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I have a fairly solid hitch pin that I've been using for 20 years. Has a little corrosion on it but it otherwise in good shape. I've used it a number of times to tow a fairly heavy trailer (9000 lbs) and it shows NO sign of any stress or wear.

The problem I'm having is that it's a locking hitch pin and the lock itself is basically shot. It's so caked inside with crud that you can slip anything into the key slot, twist, and it will open.

I'm looking for a replacement locking hitch pin and I'm wondering if anyone has any suggestions.

- Needs to be able to handle a 10k trailer
- Needs to have a lock
- Lock should have a cover to keep debris and water out of the lock cylinder

What have you got to offer???
 
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I don't use any of the locking ones, seen/heard of to many that get stuck on and have to be cut off. The ones with the rubber caps seems to be the worst since the cover just holds moisture in. I never leave the hitch in unless they trailer is hooked up so I don't feel the need for one either.
 

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I don't use any of the locking ones, seen/heard of to many that get stuck on and have to be cut off. The ones with the rubber caps seems to be the worst since the cover just holds moisture in. I never leave the hitch in unless they trailer is hooked up so I don't feel the need for one either.
I agree with you that leaving a hitch insert in when not in use is a bad idea. As a matter of fact, it is one of my pet peeves. Why do people leave these in when they drive these vehicles to the mall, grocery store, and office parks? And then, they park them with the insert hanging out over a sidewalk or in a walkway! :nunu:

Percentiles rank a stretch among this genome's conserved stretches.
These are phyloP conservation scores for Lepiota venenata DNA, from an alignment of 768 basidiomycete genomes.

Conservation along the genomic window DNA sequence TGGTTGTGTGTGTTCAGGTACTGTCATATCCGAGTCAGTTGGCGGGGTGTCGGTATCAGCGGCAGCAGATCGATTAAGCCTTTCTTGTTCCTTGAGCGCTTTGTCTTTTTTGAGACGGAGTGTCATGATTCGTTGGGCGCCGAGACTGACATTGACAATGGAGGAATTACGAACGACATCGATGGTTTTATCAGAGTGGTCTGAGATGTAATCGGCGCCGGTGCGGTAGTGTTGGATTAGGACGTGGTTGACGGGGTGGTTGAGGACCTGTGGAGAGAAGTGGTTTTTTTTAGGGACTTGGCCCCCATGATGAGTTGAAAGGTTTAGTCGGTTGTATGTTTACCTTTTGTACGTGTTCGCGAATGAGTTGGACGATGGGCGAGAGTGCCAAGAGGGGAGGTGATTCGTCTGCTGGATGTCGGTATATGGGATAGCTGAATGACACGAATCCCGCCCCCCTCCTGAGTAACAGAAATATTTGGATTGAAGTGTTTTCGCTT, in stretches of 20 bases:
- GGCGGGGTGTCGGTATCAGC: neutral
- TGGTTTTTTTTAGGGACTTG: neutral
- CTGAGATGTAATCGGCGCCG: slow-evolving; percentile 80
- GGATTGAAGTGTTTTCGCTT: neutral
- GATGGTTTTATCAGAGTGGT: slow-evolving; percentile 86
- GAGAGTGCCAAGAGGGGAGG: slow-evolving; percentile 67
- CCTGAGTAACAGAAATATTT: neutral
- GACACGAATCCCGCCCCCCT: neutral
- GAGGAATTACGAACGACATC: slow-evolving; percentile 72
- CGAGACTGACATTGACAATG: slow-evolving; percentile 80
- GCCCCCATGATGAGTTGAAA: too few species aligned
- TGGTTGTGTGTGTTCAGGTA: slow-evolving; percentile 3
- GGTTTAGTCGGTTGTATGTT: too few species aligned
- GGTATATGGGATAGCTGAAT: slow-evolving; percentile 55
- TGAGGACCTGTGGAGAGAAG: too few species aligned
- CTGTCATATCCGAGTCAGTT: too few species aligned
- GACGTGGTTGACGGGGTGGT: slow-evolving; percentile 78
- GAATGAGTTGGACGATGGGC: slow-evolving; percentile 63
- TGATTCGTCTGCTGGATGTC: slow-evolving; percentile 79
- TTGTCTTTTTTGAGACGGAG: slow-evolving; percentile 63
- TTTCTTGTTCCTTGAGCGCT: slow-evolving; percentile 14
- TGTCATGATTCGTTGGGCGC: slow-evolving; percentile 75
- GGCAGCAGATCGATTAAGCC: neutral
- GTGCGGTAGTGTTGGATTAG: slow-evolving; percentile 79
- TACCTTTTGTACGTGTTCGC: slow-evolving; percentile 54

That said, I do use a locking pin. Sad to say, I have heard stories of punk kids removing the clevis/clip and partially removing the pin to cause accidents. I have heard the same for the release on the 5th wheel hitch. I don't lock the 5th wheel but use a carabiner that would cause them to struggle longer to perform this act of vandalism. I have also had a friend have an insert stolen during a "temporary" installation. Using the locking pin on a short term basis, I expect it to last forever.

I realize that in some commercial applications, there is logic to a near permanent installation. If I was leaving the insert in on a permanent basis, I think I would be more inclined to use a hardened bolt with nylock nut.

Lee
 

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I think I got my locking pin from Harbor Freight (so I know it's of the highest quality! :laugh:) I don't leave it in all the time, but so far it's been fine.

I also have a couple of padlocks made by the same people that made the locking pin linked to in Post #2. It seems to be a good quality lock and it's great to not have to have another key on my ring to open it. I use one lock in my Jeep to keep my ammo-box console locked and another on my storage unit.

I know that Tractor Supply also carries locking pins.